Moreover, although St. Anselm, Descartes, and Leibnitz thought the ontological argument to be a very easy proof of God's existence, they were by no means of opinion that it is the only one possible. On the contrary, in the writings of all three we find also arguments for God's existence drawn from the contemplation of finite things.{2} In recommendation of this third line of argument, we may further say that it is supported by scientific men of the first rank, such as Kepler, Newton, Faye, Sir John Herschell, Sir William Thomson, &c.{3} But, notwithstanding the great authority of the third opinion, its hold over the best minds of educated Europe was shaken considerably by Kant's Critique of Pure Reason. In this work, the first edition of which was published in the year 1781, the fourth opinion mentioned above was advocated as the only reasonable defence of the belief in God. According to the author of the Critique, convincing proofs for the existence of a Supreme Being are not attainable by the Speculative Reason. In order to confute atheism, he therefore appeals to what he calls the Practical Reason. Man, he says, feels himself under the sway of an internal voice which categorically commands him to do good and to avoid evil. He cannot despise this voice without violating his human dignity, nor can he follow it consistently, unless he acknowledges a supreme Lawgiver and Judge, to whom he is responsible for his moral conduct. Consequently it is man's duty to believe in God's existence, although he is not able to show convincingly that the denial of that existence contains an objective untruth.

10. The opinion of Kant has been adopted under various forms by many philosophers of our century, who nevertheless have been far from committing themselves to the whole of his theory of human knowledge. Thus Jacobi (1819) maintained that God's existence can be known neither by reasoning nor by immediate intuition, but is manifested to us by a kind of irresistible spiritual feeling. On the Continent, De la Bonald (1840) found what he thought a sufficient proof for God's existence in the necessity of a primitive Divine revelation, without which, according to his views, the origin of intellectual human knowledge cannot be explained. Lamennais (1854), in order to show how unreasonable the denial of God's existence is, fled for refuge to the universal consent of mankind, which he took to be the general criterion of truth and certainty. In England, Hamilton and Mansel, urging that we necessarily entangle ourselves in glaring contradictions as soon as we compare the attributes of the Infinite with one another, deduced the obligation of faith in God, as He is put before mankind by Christ and His Apostles, chiefly from the perfect harmony between that faith and our moral instincts.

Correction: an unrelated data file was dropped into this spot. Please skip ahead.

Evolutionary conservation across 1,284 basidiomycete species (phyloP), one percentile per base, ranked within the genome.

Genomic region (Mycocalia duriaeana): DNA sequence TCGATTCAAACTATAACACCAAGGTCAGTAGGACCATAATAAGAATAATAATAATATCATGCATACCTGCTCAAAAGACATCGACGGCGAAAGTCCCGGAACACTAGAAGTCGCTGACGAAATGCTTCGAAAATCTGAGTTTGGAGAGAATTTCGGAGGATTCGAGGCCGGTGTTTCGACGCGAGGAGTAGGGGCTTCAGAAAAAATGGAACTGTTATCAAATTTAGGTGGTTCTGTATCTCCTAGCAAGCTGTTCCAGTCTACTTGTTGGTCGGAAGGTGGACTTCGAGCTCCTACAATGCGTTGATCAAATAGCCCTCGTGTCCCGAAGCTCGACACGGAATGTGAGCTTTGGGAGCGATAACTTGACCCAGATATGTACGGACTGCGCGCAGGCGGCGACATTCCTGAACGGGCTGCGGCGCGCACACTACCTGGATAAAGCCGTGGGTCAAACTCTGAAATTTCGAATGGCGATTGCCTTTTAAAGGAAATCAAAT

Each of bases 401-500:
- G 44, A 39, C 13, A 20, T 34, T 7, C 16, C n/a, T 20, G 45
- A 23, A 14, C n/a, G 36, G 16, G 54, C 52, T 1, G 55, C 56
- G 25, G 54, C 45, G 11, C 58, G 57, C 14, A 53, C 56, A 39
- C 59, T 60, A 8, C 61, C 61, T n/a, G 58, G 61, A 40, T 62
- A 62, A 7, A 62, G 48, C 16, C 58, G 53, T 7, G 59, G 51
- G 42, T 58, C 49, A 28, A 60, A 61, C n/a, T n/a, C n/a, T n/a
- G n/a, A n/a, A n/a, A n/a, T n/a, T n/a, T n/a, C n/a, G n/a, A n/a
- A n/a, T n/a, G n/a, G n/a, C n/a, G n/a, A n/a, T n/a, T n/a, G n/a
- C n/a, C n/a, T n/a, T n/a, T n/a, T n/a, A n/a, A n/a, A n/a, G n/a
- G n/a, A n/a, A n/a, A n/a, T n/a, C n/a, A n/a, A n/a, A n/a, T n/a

This last way of defending God's existence against atheism proved injurious to the good cause on behalf of which it was undertaken. For the most striking of the arguments, by which Mr. Herbert Spencer in his First Principles, tries to prove that nothing definite can be known about the underlying cause of the universe, are borrowed Irom Mansel's Limits of Religious Thought.

11. We shall now proceed to give our reasons for adhering to the third of the opinions we have just mentioned, which maintains that man can come to a certain knowledge of God by means of his natural understanding, not however by way of immediate intuition, nor by reasoning a priori, but by arguments a posteriori based on the essence and properties of the things comprised under the term "world."

{1} The figures added to the names of philosophers in this section refer to the year of their death, with the exception of Ubaghs.

{2} St. Anselm's Monolog. cc. i.-iv. inclusive; Descartes' Principia Phil. Part I. pp. 57, 58; Leibnitz, Opera (Edit. Erdm.), p. 506.

{3} See below, § 40.